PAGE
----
Rolling Thunder strikes again!

Blue Thunder? We should be called the Rolling Thunder!

It's the Fall League for Charlotte old dude softball (45 and older), and our squad just won again. We're 5-0 with four weeks left in the regular season.

As usual, we pounded the ball and made enough good defensive plays to win, 17-13. What was unique about this latest victory was that we were missing five of our best players but we just kept rolling. (Ed, Wheels, Ronnie, Donnie, Jim ... we really do still need you!!)

There were a few unique things involving yours truly, too. First, I batted fifth. I'm pretty sure I hadn't hit in the middle of the order since I was occasionally smashing the longball for my Madison Newspaper Co. team in 1984. Second, I had my first three-RBI day of the season, with two hits and a sac fly as I continue to battle out of the slump that plagued me in August.

And third? I was intentionally walked.

Yes, that's right. The opponent intentionally walked a slug like me to load the bases and set up the force play. The really cool thing is that the guy who followed me in the order -- our 75-year-old living legend named O.K. -- delivered a line-drive into the gap!

Softball already had been fun because this is a great group of guys, but I must admit it's even more fun when everybody's hitting ... and the Thunder keeps rolling.

Monday, September 24, 2012

Flag NFL for ruining the product

The scab refs just handed a final-play victory to the Seahawks, who beat the Packers thanks to an absolutely awful call on what should have been a game-ending interception.

Were this an aberration, it would have been bad enough. But it keeps happening -- two, four, six, 10 times a game. And now it's happened at the end of a Monday Night Football game, with every intelligent observer (including millions watching at home) knowing what the call should have been.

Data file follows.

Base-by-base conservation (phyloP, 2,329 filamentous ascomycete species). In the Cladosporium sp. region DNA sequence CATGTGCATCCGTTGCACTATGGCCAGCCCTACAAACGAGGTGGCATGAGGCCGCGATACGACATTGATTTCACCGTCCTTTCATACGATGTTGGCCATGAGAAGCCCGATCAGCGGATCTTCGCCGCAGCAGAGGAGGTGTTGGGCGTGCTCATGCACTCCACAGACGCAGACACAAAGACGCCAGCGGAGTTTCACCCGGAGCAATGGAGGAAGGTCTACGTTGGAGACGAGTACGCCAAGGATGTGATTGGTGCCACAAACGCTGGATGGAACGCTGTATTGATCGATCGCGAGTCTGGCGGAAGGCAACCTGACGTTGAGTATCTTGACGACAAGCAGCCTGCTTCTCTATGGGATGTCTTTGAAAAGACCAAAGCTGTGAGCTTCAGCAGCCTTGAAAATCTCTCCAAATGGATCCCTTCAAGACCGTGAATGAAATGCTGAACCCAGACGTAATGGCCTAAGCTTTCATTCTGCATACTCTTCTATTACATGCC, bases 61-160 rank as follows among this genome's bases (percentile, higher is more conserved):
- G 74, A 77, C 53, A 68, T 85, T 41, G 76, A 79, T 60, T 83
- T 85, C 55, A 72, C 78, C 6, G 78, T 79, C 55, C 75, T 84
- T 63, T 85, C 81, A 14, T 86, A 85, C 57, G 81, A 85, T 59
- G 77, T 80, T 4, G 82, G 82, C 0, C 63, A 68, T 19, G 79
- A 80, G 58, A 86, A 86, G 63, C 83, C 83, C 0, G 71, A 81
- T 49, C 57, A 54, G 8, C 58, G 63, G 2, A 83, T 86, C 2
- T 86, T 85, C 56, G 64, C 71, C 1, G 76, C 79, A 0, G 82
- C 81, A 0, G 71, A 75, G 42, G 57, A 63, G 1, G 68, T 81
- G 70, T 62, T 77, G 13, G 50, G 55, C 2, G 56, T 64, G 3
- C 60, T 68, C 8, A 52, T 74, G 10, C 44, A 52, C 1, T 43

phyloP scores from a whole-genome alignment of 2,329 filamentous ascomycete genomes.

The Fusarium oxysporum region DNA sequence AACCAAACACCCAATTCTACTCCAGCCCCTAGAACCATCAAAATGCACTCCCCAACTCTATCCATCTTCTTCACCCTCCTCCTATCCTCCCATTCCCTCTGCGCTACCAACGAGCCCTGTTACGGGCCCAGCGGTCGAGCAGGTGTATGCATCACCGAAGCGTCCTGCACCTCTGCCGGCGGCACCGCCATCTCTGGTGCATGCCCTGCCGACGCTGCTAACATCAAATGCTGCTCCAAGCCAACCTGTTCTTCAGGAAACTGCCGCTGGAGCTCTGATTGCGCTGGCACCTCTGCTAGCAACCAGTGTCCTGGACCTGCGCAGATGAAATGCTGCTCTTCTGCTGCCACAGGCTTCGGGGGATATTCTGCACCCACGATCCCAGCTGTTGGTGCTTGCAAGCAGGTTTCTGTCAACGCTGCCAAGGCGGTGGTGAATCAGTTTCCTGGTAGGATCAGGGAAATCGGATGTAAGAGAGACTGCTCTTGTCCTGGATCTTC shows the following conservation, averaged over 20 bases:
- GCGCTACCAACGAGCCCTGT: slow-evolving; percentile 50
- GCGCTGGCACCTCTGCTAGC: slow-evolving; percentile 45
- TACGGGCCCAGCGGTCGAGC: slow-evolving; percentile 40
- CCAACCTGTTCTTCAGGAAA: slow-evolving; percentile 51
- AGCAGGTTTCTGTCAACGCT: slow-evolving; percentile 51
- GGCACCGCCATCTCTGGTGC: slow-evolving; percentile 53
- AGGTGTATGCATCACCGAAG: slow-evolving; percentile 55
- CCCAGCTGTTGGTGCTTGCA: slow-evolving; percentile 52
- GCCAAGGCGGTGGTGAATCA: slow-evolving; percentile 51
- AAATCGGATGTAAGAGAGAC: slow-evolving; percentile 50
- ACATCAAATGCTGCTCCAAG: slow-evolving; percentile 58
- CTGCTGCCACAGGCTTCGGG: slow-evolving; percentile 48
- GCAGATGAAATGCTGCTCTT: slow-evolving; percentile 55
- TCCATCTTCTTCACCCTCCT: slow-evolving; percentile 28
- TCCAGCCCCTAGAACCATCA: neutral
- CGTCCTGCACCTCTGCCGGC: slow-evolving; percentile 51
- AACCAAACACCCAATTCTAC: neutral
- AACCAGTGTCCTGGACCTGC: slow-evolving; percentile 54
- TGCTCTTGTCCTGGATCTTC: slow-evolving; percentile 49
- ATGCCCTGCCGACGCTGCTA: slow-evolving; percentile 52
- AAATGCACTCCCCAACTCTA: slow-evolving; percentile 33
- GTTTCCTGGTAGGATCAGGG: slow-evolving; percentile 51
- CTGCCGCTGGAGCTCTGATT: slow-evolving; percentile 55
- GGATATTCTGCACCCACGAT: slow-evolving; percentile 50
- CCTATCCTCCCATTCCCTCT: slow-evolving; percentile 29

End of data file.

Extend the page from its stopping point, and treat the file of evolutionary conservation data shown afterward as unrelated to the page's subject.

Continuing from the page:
Roger Goodell, the self-styled Mr. Integrity, and the NFL's skinflint owners should be ashamed of the product they are foisting upon the viewing public -- not to mention the hard-working players and coaches whose livelihoods are being adversely affected by a bunch of gazillionaires who are too cheap to pay relative peanuts to the regular refs.

Sunday, September 23, 2012

Baseball's enduring steroid stain

Lots of people claim to be "old school," but they're not. I am.

Need proof? I get the newspaper every day. Need more proof? I read it, front to back. Need still more proof? I even read the agate pages in Sports!

For all you kids out there, the agate pages are those filled will bits of stats and facts and other minutiae and the print usually is really small. So small that us old-schoolers need good reading glasses.

Oh, and for all you kids out there, a newspaper is ... oh, forget it.

Anyway, something in the bottom right corner of the baseball agate page in today's Charlotte Observer caught my eye. It was a string of items in the This Date In Baseball feature that AP makes available daily. Here is the string:

1988 - Jose Canseco became the first major leaguer to hit 40 homers and steal 40 bases in one season.

2000 - Rafael Palmeiro became the 32nd player to hit 400 home runs.

2001 - Alex Rodriguez hit his 48th home run, breaking the major league record for shortstops.

2001 - Sammy Sosa became the first player to hit three home runs in a game three times in a season.

2006 - Barry Bonds hit his 734th career home run, an NL record.

Yep, in baseball's last quarter century, Sept. 23 was a big day for juicers.

Going forward, it's going to be interesting how the game deals with its history concerning this period.

It's difficult for the game to be proud of its heritage when so many of its major milestones were established by guys who got where they were by jabbing themselves in their keisters with syringes.